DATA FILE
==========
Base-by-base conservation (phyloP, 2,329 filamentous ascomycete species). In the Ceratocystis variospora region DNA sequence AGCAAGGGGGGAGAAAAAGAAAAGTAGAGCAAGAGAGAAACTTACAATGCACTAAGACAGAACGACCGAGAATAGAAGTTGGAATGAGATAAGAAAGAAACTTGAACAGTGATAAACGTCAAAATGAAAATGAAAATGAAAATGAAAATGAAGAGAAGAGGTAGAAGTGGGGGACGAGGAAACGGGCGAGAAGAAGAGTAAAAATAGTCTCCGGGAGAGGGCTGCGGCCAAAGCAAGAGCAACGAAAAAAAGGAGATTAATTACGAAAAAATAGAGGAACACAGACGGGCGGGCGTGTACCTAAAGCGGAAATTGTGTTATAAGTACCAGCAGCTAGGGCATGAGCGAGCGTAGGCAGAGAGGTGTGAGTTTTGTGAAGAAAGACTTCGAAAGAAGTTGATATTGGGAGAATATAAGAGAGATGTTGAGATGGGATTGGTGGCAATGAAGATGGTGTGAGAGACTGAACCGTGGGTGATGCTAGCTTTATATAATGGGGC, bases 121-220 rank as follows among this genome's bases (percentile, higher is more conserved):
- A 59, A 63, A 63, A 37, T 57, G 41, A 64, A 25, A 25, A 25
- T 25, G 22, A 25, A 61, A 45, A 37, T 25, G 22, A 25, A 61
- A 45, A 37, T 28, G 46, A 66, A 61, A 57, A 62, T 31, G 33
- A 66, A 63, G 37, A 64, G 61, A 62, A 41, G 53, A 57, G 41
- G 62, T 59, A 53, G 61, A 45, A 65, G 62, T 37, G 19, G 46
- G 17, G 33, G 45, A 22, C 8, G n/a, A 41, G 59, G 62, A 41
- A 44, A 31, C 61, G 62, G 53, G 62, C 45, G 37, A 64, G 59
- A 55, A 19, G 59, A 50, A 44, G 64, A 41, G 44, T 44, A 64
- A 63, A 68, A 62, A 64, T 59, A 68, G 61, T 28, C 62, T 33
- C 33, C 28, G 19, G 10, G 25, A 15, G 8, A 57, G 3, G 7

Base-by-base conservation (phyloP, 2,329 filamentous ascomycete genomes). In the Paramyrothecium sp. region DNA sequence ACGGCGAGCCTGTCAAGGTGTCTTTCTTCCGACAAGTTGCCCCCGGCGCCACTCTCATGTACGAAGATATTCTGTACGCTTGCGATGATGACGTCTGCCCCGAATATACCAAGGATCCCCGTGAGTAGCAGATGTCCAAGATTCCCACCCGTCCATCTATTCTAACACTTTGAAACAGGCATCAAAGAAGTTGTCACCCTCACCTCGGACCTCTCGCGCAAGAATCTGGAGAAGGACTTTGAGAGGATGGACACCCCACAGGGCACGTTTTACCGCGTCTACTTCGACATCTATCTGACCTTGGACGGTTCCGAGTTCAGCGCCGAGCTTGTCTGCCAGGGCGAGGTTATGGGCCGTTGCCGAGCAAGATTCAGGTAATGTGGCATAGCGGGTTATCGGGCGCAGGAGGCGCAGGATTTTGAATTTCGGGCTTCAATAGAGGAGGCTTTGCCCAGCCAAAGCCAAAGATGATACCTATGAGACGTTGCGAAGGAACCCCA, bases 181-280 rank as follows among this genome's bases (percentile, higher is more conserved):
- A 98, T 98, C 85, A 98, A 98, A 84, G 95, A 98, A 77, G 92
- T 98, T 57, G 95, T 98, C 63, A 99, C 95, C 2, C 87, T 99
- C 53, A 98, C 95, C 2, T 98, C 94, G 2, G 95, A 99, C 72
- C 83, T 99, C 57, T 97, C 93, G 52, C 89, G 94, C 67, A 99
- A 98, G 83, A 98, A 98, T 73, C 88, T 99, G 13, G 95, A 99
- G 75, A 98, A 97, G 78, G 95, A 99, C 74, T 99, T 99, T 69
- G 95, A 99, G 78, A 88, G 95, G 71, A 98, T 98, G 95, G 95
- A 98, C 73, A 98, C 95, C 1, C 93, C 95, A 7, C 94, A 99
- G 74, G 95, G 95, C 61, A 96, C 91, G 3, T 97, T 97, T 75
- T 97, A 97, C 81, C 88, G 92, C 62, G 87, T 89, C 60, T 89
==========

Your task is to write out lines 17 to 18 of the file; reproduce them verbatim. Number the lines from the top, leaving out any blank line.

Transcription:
- A 98, G 83, A 98, A 98, T 73, C 88, T 99, G 13, G 95, A 99
- G 75, A 98, A 97, G 78, G 95, A 99, C 74, T 99, T 99, T 69